13. Tobias Adrian & Hyun Song Shin, 2009. "Financial intermediaries and monetary economics," Staff Reports 398, Federal Reserve Bank of New York.
  14. Ben S. Bernanke & Alan S. Blinder, 1989. "The federal funds rate and the channels of monetary transmission," Working Papers 89-10, Federal Reserve Bank of Philadelphia.
Full references (including those not matched with items on IDEAS)

Citations

Citations are extracted by the CitEc Project, subscribe to its RSS feed for this item.
as in new window

Cited by:
  1. Darracq Pariès, Matthieu & De Santis, Roberto A., 2013. "A non-standard monetary policy shock: the ECB’s 3-year LTROs and the shift in credit supply," Working Paper Series 1508, European Central Bank.
  2. Eickmeier, Sandra & Gambacorta, Leonardo & Hofmann, Boris, 2013. "Understanding global liquidity," Discussion Papers 03/2013, Deutsche Bundesbank, Research Centre.
  3. Gert Peersman & Wolf Wagner, 2014. "Shocks to Bank Lending, Risk-Taking, Securitization, and their Role for U.S. Business Cycle Fluctuations," CESifo Working Paper Series 4701, CESifo Group Munich.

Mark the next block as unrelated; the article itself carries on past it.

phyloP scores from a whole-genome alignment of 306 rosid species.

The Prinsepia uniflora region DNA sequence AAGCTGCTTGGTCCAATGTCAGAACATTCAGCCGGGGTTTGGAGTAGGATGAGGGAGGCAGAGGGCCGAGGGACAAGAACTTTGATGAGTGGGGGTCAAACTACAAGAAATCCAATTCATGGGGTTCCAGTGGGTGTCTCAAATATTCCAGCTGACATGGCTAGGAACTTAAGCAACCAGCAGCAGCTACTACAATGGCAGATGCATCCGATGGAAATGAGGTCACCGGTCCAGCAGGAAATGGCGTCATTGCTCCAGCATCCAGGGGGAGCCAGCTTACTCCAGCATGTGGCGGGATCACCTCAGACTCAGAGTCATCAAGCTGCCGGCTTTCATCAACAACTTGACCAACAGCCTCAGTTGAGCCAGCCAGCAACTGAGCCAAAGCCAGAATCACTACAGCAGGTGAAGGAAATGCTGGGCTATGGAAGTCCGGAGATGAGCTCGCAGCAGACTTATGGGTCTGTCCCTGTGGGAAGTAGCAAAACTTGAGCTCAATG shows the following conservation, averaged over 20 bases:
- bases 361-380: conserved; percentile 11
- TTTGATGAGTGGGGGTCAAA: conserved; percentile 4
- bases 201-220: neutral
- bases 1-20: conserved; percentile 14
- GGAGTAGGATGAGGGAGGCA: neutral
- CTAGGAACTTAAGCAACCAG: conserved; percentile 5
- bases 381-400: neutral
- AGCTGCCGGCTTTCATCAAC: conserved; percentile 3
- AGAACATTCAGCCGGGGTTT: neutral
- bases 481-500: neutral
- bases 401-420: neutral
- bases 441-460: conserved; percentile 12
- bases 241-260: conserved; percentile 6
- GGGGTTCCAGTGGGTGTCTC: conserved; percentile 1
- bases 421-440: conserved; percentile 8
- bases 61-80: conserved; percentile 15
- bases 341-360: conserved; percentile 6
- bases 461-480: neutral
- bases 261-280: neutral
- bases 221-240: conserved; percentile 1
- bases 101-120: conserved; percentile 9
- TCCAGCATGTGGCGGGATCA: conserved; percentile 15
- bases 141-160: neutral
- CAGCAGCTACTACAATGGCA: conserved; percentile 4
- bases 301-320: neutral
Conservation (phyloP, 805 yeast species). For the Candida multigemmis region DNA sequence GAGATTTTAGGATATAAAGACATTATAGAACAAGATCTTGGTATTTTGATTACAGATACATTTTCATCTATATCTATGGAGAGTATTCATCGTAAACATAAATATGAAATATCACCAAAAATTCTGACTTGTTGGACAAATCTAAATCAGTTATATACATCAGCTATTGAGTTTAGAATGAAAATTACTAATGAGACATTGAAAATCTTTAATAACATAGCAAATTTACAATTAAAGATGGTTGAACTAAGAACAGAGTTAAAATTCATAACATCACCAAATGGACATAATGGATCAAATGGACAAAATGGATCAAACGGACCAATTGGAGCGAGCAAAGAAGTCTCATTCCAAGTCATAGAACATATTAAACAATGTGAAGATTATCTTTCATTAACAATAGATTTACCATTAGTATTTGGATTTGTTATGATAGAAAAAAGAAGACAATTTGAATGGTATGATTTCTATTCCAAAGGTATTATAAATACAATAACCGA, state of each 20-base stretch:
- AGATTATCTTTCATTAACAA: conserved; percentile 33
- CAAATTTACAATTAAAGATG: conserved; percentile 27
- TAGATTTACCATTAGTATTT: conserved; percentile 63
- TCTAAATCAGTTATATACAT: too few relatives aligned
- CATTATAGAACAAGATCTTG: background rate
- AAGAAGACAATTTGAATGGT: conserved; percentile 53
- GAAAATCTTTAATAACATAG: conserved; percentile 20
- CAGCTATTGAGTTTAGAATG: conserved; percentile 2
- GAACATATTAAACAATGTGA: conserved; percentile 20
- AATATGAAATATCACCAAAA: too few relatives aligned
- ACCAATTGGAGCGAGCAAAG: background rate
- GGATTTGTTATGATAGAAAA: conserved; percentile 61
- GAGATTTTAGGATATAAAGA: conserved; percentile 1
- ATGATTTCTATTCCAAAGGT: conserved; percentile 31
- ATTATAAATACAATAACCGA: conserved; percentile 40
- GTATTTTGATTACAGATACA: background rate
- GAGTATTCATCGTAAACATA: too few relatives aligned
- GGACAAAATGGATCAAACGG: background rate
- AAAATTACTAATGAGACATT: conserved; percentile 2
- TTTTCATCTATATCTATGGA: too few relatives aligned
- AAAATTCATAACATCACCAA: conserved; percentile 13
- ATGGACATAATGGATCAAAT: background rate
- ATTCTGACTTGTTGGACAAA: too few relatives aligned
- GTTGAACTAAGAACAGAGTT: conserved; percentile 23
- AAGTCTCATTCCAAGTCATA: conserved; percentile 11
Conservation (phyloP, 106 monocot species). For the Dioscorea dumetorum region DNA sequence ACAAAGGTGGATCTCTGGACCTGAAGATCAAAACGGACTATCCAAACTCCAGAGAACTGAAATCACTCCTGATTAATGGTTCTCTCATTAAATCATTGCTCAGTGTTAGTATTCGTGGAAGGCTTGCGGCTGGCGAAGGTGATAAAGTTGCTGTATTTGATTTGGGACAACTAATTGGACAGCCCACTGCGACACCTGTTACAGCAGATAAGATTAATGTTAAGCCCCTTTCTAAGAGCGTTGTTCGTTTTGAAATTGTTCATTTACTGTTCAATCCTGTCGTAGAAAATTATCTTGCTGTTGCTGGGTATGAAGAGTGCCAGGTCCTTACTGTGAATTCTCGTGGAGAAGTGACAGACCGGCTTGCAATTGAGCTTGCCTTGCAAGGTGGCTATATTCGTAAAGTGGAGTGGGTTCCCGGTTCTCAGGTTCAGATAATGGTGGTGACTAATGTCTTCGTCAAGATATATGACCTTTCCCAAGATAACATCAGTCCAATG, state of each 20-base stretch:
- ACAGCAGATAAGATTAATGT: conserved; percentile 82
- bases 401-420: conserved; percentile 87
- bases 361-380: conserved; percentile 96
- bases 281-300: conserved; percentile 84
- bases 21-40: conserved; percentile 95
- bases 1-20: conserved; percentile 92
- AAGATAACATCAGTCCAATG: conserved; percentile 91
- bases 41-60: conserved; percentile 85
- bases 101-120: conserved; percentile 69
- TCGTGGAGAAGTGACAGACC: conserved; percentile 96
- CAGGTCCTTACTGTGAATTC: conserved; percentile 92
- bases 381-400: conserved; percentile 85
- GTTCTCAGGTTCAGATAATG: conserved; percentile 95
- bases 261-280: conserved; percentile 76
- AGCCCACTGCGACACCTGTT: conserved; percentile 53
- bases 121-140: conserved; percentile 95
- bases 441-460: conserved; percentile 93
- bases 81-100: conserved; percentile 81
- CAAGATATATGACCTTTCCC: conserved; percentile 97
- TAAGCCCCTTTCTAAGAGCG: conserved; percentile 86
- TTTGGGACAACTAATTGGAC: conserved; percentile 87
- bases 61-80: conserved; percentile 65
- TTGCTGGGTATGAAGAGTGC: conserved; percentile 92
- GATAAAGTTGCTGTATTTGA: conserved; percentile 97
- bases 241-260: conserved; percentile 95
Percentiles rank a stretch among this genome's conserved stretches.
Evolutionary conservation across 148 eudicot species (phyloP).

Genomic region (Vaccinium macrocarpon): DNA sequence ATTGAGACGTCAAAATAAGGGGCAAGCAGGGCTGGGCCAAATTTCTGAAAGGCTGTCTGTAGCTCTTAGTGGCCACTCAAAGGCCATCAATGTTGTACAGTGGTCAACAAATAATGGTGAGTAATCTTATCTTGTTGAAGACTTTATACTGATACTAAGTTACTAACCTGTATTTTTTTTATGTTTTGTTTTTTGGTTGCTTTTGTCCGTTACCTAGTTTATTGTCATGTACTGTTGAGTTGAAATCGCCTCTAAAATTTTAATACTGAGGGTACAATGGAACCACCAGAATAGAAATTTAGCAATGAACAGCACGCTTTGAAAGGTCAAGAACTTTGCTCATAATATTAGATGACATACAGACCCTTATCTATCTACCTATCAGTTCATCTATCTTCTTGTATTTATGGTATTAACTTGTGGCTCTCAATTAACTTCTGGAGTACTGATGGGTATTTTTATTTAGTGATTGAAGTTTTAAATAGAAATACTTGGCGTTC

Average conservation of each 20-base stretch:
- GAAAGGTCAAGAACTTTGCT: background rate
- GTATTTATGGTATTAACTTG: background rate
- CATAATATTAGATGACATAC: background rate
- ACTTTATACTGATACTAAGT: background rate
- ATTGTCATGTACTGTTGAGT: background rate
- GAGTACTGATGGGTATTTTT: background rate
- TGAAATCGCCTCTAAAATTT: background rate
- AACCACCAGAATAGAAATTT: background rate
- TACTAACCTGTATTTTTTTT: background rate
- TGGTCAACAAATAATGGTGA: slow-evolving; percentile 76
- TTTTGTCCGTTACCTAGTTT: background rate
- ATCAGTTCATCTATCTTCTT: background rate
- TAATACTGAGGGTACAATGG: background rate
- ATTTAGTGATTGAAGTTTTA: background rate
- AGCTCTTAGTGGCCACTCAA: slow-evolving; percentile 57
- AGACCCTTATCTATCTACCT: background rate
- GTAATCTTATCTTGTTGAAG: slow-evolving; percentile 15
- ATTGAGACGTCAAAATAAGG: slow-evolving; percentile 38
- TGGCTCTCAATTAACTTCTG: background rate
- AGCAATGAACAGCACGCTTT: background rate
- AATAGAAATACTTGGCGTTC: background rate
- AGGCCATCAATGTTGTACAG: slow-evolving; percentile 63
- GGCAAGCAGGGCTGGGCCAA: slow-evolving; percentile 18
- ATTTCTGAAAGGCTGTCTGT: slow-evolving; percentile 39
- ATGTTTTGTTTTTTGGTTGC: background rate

Lists

This item is not listed on Wikipedia, on a reading list or among the top items on IDEAS.

Statistics

Access and download statistics

Corrections

When requesting a correction, please mention this item's handle: RePEc:rug:rugwps:11/766. See general information about how to correct material in RePEc.

For technical questions regarding this item, or to correct its authors, title, abstract, bibliographic or download information, contact: (Nathalie Verhaeghe).

If you have authored this item and are not yet registered with RePEc, we encourage you to do it here. This allows to link your profile to this item. It also allows you to accept potential citations to this item that we are uncertain about.

If references are entirely missing, you can add them using this form.

If the full references list an item that is present in RePEc, but the system did not link to it, you can help with this form.

If you know of missing items citing this one, you can help us creating those links by adding the relevant references in the same way as above, for each refering item. If you are a registered author of this item, you may also want to check the "citations" tab in your profile, as there may be some citations waiting for confirmation.

Please note that corrections may take a couple of weeks to filter through the various RePEc services.